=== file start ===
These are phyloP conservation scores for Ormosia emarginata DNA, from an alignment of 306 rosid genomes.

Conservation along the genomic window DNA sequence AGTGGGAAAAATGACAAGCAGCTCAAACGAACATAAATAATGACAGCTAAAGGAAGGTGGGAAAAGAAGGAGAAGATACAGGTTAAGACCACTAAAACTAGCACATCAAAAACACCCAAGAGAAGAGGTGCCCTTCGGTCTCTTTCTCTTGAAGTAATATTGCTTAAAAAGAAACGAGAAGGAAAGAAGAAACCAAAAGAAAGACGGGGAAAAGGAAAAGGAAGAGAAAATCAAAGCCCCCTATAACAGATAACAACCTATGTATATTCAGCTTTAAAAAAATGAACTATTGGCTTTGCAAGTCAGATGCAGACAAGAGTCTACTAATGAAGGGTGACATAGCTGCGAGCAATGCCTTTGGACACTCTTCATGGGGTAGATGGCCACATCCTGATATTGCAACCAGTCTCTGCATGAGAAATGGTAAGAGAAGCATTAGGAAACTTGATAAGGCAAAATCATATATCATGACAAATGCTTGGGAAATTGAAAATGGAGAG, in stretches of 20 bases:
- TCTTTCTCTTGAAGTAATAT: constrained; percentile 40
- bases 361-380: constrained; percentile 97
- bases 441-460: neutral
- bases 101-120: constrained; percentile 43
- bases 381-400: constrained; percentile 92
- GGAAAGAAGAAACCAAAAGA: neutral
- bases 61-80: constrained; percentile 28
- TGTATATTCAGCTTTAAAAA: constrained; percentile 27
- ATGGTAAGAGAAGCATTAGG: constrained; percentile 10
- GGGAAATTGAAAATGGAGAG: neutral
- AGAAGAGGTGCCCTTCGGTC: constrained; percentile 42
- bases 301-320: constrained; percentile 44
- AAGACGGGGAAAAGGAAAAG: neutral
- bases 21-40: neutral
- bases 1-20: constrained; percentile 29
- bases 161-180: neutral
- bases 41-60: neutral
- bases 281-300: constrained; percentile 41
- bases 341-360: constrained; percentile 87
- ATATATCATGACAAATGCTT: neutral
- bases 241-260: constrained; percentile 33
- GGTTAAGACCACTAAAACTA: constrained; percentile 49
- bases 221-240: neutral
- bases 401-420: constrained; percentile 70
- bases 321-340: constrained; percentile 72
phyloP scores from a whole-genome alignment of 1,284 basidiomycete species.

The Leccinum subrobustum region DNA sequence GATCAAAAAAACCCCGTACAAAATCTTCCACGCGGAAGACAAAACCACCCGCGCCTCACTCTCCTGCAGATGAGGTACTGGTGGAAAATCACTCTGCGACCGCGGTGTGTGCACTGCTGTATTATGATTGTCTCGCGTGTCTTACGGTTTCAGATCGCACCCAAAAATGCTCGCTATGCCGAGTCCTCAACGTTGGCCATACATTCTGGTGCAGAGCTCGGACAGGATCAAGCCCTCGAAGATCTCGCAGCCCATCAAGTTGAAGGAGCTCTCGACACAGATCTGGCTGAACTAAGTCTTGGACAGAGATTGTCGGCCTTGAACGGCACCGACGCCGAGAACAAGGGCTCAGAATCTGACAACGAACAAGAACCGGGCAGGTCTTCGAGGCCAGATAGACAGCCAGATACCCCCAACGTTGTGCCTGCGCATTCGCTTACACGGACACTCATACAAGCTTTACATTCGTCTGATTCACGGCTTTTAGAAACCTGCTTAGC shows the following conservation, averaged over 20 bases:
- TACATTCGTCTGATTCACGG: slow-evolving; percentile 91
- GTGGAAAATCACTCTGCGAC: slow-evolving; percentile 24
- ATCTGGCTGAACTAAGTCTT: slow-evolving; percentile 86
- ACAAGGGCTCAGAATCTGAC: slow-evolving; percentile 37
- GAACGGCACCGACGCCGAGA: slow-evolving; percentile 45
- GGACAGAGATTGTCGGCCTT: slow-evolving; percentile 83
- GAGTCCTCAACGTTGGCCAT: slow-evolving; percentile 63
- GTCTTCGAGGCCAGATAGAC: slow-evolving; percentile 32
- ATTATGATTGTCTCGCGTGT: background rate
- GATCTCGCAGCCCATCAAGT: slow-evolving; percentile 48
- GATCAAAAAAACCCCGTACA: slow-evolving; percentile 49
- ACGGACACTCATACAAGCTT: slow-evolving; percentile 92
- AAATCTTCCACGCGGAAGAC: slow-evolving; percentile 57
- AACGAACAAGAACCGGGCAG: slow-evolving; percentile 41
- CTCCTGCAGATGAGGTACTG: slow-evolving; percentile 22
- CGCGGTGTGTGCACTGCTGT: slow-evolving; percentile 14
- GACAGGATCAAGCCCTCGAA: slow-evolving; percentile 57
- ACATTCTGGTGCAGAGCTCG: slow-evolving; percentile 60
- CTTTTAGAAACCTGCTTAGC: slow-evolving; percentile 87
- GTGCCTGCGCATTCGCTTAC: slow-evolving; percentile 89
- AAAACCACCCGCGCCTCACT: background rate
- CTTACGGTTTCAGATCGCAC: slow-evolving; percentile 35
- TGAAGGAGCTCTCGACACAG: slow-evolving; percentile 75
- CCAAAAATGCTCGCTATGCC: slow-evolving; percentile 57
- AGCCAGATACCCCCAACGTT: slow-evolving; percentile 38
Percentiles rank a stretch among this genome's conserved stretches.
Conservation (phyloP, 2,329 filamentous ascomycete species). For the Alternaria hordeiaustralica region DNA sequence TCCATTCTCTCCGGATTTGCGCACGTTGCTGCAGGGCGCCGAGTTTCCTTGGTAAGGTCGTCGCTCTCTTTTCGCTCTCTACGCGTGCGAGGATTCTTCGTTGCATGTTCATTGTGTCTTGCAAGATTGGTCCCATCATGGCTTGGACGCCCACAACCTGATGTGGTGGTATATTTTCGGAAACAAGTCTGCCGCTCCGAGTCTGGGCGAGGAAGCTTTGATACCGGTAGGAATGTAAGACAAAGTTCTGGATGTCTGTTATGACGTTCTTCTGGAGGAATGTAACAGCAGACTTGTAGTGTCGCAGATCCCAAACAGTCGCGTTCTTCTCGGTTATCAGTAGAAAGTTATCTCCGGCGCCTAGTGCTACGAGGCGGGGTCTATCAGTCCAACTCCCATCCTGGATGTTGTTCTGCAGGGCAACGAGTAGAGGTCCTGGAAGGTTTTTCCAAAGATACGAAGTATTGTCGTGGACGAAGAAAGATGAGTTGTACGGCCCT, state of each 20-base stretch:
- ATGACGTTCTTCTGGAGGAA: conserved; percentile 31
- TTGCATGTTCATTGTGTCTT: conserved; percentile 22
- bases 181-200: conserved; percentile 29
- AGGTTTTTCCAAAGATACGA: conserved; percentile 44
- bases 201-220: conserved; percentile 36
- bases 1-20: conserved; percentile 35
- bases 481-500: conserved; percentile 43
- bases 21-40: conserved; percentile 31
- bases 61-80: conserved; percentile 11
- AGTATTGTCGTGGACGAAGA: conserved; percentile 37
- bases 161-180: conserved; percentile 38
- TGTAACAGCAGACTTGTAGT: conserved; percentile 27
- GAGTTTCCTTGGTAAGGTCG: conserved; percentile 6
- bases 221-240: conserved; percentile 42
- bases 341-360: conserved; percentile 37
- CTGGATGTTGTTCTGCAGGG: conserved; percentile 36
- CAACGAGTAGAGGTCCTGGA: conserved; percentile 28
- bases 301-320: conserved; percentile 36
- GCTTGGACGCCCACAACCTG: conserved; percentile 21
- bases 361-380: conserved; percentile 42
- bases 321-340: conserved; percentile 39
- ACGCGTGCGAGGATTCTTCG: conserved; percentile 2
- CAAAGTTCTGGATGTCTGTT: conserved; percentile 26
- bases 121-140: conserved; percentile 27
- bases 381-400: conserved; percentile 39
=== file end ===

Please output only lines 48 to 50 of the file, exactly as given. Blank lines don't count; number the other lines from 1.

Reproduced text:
- CTTTTAGAAACCTGCTTAGC: slow-evolving; percentile 87
- GTGCCTGCGCATTCGCTTAC: slow-evolving; percentile 89
- AAAACCACCCGCGCCTCACT: background rate